June 29, the siren at the Ellwood Beach Venoco crude oil processing plant will undergo annual testing by the County Office of Emergency Services (OES). The siren is omni-directional and blasts to the edges of the hazard footprint area — or mandatory coverage area which is marked by signs — for one minute to make sure that if there is an accident at the plant, people can be evacuated or find shelter until the hazard has dissipated.

The moratorium on new, offshore drilling does not affect old projects. The platforms off the Santa Barbara Coast are still active.

The Venoco siren has never been activated by a catastrophe, but Santa Barbara County is particularly rigorous in enforcing oversight of operator land use permit conditions. Unlike most counties, Santa Barbara County has a System Safety and Reliability Review Committee (SSRRC), which was appointed by the County Board of Supervisors. The Review Committee’s purpose is to identify and require correction of possible design and operational hazards prior to construction, startup, and modifications. The goal of the SSRRC review is to substantially reduce the risks of project-related hazards that may result in loss of life and/or injury and damage to property and/or the natural environment.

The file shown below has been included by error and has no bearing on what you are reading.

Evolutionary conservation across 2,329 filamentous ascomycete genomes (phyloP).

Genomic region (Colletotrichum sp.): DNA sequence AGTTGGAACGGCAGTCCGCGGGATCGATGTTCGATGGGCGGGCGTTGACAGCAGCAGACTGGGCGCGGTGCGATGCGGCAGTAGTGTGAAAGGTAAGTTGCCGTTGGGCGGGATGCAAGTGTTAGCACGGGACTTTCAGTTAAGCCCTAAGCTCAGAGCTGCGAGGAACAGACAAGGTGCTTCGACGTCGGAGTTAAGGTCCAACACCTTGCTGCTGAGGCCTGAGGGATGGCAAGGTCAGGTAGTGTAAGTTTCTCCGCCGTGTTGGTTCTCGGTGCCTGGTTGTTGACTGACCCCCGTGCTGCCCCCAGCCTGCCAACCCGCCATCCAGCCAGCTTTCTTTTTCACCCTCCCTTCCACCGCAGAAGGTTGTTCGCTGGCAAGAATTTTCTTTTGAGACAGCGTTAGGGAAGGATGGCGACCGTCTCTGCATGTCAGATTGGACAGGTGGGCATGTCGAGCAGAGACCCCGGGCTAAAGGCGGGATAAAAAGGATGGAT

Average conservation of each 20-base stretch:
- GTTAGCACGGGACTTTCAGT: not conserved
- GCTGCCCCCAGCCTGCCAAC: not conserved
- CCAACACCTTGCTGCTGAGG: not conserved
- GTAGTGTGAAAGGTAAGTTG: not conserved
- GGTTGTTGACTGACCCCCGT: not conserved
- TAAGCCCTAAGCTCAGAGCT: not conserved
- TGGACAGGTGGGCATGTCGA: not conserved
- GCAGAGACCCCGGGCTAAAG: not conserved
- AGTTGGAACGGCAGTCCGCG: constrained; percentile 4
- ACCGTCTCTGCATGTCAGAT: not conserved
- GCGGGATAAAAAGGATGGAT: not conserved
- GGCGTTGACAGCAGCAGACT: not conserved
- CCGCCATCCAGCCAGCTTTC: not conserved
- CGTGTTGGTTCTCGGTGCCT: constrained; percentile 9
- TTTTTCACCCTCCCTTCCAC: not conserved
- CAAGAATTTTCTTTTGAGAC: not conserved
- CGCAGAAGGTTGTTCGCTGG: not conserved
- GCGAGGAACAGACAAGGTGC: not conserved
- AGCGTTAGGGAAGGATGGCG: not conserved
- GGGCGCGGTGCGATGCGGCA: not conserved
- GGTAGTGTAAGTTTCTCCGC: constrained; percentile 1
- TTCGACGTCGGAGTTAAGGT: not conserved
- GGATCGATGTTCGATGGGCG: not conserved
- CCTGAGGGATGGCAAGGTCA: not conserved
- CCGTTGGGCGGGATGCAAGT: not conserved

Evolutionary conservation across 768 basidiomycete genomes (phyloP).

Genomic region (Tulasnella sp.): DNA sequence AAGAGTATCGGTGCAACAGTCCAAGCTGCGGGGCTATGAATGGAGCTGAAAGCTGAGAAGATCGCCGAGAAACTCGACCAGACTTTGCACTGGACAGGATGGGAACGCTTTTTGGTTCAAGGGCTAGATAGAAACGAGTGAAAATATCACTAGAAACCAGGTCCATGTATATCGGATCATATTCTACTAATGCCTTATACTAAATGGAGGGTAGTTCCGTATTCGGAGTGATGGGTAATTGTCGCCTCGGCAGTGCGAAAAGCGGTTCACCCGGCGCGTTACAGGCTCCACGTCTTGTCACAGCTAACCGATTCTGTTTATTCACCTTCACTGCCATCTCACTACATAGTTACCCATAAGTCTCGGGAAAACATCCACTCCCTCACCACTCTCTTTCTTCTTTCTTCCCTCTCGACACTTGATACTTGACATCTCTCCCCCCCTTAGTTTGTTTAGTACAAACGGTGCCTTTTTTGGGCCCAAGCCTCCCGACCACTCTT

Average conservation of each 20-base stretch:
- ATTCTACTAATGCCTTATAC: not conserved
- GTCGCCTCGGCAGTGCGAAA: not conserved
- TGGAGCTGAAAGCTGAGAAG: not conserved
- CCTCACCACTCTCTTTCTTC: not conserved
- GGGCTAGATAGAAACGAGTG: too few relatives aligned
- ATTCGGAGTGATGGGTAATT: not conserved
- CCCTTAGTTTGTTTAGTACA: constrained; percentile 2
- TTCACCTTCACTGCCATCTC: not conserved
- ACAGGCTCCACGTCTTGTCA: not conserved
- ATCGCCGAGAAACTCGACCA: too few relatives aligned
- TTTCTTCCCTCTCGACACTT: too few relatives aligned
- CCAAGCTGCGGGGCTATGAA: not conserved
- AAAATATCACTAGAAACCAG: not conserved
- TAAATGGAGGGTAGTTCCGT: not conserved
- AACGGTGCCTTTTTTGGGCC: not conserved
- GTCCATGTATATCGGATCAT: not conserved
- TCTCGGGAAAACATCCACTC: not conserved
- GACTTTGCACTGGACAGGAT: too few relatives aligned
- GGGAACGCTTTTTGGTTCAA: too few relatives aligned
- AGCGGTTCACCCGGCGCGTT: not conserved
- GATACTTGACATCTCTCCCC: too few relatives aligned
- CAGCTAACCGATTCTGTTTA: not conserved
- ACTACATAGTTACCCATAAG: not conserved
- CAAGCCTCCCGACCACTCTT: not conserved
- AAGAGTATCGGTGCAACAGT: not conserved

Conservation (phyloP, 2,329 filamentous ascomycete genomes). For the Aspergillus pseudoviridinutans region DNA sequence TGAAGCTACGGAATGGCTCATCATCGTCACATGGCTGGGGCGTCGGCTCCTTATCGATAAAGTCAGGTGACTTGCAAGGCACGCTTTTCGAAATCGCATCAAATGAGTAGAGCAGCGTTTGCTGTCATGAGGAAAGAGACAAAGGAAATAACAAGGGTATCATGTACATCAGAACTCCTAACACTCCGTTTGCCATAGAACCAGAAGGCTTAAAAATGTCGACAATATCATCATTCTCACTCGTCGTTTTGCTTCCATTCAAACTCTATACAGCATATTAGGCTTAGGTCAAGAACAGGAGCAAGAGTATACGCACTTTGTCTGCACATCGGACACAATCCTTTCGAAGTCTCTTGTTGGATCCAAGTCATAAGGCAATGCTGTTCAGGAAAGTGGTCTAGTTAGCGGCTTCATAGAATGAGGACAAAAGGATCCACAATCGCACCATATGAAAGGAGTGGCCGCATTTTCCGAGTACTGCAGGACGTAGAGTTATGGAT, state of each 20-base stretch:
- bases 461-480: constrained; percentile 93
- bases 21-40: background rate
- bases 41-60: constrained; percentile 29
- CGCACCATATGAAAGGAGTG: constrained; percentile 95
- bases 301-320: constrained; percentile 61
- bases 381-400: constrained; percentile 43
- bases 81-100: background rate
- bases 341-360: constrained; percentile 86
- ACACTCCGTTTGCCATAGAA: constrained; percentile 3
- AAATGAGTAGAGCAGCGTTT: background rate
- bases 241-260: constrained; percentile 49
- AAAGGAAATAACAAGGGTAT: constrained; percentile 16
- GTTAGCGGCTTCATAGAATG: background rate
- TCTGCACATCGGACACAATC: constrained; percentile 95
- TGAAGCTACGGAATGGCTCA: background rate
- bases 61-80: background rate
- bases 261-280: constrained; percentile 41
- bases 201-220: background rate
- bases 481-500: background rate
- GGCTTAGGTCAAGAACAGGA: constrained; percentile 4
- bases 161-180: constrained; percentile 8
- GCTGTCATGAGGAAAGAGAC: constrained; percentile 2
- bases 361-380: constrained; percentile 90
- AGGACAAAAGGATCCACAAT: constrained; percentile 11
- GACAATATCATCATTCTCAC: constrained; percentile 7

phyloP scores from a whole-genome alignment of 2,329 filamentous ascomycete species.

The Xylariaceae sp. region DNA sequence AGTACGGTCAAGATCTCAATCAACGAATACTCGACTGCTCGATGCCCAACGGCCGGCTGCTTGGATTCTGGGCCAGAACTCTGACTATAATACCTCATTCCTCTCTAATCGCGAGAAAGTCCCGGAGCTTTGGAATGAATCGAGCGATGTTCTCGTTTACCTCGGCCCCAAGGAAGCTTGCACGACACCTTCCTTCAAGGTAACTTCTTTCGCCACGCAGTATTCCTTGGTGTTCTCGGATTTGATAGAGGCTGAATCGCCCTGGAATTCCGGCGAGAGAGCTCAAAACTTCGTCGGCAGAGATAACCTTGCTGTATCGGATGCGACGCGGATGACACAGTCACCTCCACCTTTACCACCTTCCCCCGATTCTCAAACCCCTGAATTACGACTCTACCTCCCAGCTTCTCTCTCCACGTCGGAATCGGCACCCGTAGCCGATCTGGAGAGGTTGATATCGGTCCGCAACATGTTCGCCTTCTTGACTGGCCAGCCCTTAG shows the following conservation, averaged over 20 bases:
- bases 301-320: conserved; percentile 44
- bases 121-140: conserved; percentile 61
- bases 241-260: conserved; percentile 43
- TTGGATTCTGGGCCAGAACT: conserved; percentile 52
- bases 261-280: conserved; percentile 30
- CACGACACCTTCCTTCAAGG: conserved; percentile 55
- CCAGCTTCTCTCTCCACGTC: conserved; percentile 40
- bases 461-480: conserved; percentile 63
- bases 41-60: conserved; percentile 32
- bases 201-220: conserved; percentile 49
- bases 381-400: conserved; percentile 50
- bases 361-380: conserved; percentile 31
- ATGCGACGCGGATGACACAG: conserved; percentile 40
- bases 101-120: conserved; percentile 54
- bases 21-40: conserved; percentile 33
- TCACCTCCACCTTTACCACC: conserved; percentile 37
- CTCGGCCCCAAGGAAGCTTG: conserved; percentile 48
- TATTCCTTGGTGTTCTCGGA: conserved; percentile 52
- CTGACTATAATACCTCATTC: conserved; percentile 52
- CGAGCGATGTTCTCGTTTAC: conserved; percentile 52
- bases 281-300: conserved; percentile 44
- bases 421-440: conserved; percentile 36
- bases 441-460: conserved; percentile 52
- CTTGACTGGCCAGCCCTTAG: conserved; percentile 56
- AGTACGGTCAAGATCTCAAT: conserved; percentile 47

The emergency siren was issued approval for installation in 2001. Venoco tests the siren monthly, and the County Office of Emergency Services checks it once a year to make sure that the sound pervades the hazardous footprint, which is roughly 0.6 miles from the plant.

Fortunately, an accident has not yet occurred. Though the Venoco facility is not an oil refinery, the BP oil spill, and the spill from 40 years ago, attests to the devastation that can come from careless action, especially when such volatile substances are being handled. If there were an catastrophe at the plant, hydrogen sulfide would be emitted into the air. It is colorless, flammable, and extremely toxic.

The protocol one should follow is posted on the City of Goleta Web site, on the calendar of June in the upcoming events. If one is parked, one should not turn on the car ignition, but should turn on the radio and listen for further instructions and try to keep the outside air from getting in the vehicle by closing windows and shutting off air conditioning. If one is driving, one should drive out of the area at a safe speed. If one is in one’s home, one should stay there until the siren stops. Under no condition should an individual approach the area if the siren is blaring.


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